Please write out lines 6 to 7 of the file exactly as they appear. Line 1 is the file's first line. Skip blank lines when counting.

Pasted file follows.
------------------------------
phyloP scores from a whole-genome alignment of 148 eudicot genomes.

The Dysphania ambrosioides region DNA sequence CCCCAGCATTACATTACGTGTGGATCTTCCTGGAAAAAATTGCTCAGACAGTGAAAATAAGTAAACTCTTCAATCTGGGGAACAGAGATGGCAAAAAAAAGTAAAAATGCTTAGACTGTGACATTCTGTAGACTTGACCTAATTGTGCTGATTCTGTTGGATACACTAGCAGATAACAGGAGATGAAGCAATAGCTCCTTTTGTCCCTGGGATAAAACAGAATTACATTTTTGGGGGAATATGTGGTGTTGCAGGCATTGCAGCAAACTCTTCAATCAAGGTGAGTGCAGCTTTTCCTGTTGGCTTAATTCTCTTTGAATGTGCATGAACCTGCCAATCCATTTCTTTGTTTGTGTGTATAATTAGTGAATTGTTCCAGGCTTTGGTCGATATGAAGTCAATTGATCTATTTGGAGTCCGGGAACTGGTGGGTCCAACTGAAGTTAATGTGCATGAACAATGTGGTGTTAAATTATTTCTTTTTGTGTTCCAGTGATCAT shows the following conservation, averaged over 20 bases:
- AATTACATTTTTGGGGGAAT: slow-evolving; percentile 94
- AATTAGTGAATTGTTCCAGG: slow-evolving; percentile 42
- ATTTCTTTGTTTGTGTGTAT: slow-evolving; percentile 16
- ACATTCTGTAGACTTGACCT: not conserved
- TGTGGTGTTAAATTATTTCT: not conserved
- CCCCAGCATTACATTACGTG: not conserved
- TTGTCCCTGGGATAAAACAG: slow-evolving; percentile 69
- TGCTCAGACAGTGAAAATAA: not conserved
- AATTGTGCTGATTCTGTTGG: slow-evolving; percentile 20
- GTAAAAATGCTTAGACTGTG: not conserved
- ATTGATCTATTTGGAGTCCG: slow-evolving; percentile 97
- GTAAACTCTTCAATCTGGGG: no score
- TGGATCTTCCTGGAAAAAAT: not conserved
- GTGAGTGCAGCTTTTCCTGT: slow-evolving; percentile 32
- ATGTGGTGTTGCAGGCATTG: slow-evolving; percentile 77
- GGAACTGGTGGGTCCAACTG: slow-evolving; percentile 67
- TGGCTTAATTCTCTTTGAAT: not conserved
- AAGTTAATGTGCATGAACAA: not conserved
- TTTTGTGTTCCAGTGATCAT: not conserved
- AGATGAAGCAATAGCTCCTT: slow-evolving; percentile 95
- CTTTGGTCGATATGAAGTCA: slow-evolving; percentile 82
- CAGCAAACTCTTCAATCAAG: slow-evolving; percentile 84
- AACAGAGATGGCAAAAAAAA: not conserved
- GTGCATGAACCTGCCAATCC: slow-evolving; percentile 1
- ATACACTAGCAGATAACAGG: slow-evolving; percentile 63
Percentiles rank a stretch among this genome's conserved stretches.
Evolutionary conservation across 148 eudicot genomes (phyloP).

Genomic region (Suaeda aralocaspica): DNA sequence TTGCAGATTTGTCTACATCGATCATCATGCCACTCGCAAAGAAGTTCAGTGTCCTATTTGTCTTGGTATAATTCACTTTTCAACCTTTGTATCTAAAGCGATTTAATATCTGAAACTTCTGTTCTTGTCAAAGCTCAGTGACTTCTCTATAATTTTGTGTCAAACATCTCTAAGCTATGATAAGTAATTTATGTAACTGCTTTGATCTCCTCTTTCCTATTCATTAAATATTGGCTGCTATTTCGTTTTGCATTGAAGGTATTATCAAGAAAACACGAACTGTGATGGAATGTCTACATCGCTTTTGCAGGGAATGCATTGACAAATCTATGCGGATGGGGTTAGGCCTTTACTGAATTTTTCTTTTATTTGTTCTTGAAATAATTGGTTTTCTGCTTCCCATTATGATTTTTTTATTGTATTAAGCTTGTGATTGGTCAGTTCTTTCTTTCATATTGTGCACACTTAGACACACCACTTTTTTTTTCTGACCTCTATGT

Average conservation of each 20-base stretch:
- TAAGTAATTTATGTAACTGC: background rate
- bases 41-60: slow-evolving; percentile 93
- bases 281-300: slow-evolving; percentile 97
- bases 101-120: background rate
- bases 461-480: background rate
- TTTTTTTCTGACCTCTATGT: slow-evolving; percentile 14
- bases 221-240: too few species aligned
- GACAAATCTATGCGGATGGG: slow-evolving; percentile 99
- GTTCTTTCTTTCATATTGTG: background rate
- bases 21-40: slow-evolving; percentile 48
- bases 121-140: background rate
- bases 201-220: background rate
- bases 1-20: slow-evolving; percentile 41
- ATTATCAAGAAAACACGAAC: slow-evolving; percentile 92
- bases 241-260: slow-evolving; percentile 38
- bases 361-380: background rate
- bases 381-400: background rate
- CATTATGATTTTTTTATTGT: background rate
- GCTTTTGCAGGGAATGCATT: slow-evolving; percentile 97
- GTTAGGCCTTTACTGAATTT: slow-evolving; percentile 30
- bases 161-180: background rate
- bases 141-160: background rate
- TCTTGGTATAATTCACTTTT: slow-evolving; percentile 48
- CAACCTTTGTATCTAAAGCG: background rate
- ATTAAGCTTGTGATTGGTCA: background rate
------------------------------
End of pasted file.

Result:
- ACATTCTGTAGACTTGACCT: not conserved
- TGTGGTGTTAAATTATTTCT: not conserved